On belonging
One of the first comics I ever made was about bisexuality, when I was young enough to think I knew everything. It's a subject I haven't specifically tackled in personal comics in awhile - although I wrote a four-issue arc about the discrimination bi men deal with into Hellcat  - because... It's tricky. The internet is tricky. Even when you're careful, when you write about sexuality, people expect your words to be perfect or they'll tear you to shreds. I'm not mad about that - there's a reason we all got so defensive, and that's being disinfranchised and discriminated against for ages. That's the way of things. But it does influence how I share my thoughts.

Comics are a great way to reach people. If you can say something in six panels with cute illustrations that makes someone feel validated, or less alone? That's an art. It's also tricky. People who make comics - especially women make comics - often find their work cut up, taken out of context, or even edited just to mock them for daring to have an opinion and drawing it. It's a silencing attempt, and it works. I've had this happen for years, as have many of my friends. It no longer sends me into a days-long panic, it just annoys me, and I block the offender.  The panic only lasts maybe several hours.

But here's a thing, and I want to say it, and I'm tired of starting and then erasing comics because I'm afraid my words aren't right. (I don't mean I'm afraid of people being mean to me, I mean I'm afraid of saying something that would hurt or erase somebody or their experience). So, here, in an essay, that you can read with the caveat that I know it's not perfect:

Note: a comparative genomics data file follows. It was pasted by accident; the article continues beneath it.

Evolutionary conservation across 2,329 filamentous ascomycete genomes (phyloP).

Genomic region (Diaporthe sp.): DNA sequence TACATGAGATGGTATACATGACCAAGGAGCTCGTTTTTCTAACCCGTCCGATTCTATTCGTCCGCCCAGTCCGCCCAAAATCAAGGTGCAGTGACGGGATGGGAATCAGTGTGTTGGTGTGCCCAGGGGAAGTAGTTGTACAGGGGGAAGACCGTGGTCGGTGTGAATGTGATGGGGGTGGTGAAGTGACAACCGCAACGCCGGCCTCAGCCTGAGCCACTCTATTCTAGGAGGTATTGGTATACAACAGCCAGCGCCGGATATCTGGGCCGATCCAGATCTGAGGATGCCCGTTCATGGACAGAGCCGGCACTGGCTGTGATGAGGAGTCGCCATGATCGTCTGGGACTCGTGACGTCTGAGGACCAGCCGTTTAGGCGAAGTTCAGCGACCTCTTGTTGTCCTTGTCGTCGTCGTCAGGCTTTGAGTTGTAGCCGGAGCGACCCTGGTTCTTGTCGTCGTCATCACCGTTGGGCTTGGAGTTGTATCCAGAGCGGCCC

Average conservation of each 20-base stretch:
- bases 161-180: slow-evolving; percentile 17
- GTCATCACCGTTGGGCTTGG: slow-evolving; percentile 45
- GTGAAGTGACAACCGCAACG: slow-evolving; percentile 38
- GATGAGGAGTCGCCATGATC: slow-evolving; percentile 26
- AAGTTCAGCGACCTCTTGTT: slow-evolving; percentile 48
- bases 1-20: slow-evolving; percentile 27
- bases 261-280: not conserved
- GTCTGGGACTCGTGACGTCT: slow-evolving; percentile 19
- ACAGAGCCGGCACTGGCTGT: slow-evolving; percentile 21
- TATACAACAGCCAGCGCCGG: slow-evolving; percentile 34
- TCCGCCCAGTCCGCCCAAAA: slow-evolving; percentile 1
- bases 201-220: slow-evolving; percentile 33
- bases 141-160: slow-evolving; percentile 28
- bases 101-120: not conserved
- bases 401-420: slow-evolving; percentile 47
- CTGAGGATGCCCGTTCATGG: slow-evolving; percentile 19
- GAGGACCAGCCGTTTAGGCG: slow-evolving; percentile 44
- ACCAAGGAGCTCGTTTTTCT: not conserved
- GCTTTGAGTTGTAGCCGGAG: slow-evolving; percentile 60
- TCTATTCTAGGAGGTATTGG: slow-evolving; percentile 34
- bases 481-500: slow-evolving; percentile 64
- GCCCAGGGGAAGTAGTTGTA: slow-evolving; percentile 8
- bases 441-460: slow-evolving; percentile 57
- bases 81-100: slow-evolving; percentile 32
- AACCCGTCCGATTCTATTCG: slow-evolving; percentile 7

I have talked to dozens, if not hundreds, of bi- and pansexual people throughout my life, and others who identify somewhere along the glittering spectrum. The comics I make and the circles I run in inevitably lead to conversation, and one concept just keeps rearing its ugly head:

"I don't count."

"I don't count because I'm in a relationship." "I don't count because I've only ever kissed one girl." "I don't feel like I count in the queer community because I have a boyfriend." "I want to go to pride but people always scoff at me and my partner." "I'm not gay enough." "I'm not straight enough."

It's not something any of us bring up at the dinner table unprovoked, but I have heard it over and over again. Women in long-term relationships with cis men who are absolutely attracted to other women but don't feel like they're allowed to admit it, much less embrace it. Men who hide their status from partners for fear of being rejected. It's everywhere, like an epidemic. I certainly have felt from time to time like I'm encroaching on queer spaces by being so vocal, but every time I think of closing up shop on the subject, someone will shyly approach me at a con to tell me it's important to see. I falter a bit at this (I hate anyone thinking I have self-esteem) but then I think of how much it means to me to see any bi representation in media that isn't totally cringe-worthy. I guess it's something. But the problem itself runs deep.

This whole idea came to me again (for the silliest of reasons) when Overwatch released a comic where its main female character Tracer was established to have a woman for a partner, and the entire internet screamed "SHE'S GAY!" - including me. After a few hours of revelling, I thought to myself: what if she's bi? Immediately, I had a fluttering sense of disappointment. That wouldn't be good enough. That's lesser. My own identity, rendered unsatisfying. I know there are plenty of people who would agree with that sentiment, but how could I internalize that kind of self-hate? Part of it's that I'm starved to see WLW in media, but the other part is learned.

I have a theory about this - a few, really. They're not scientific, just based on experience. The first is that people do not like complicated ideas. "You're dating a man BUT you've slept with women?" "How can you KNOW if you've never kissed a man?" (For the record, nobody asks heterosexuals this question). I've seen heads spin. Maybe it's that the majority of the world is monosexual and in the same way I can't imagine someone's gender affecting my attraction to them, they feel the opposite. It's a fundamental difference, and a lot of folks don't like looking outside themselves. They've picked a side, why can't we?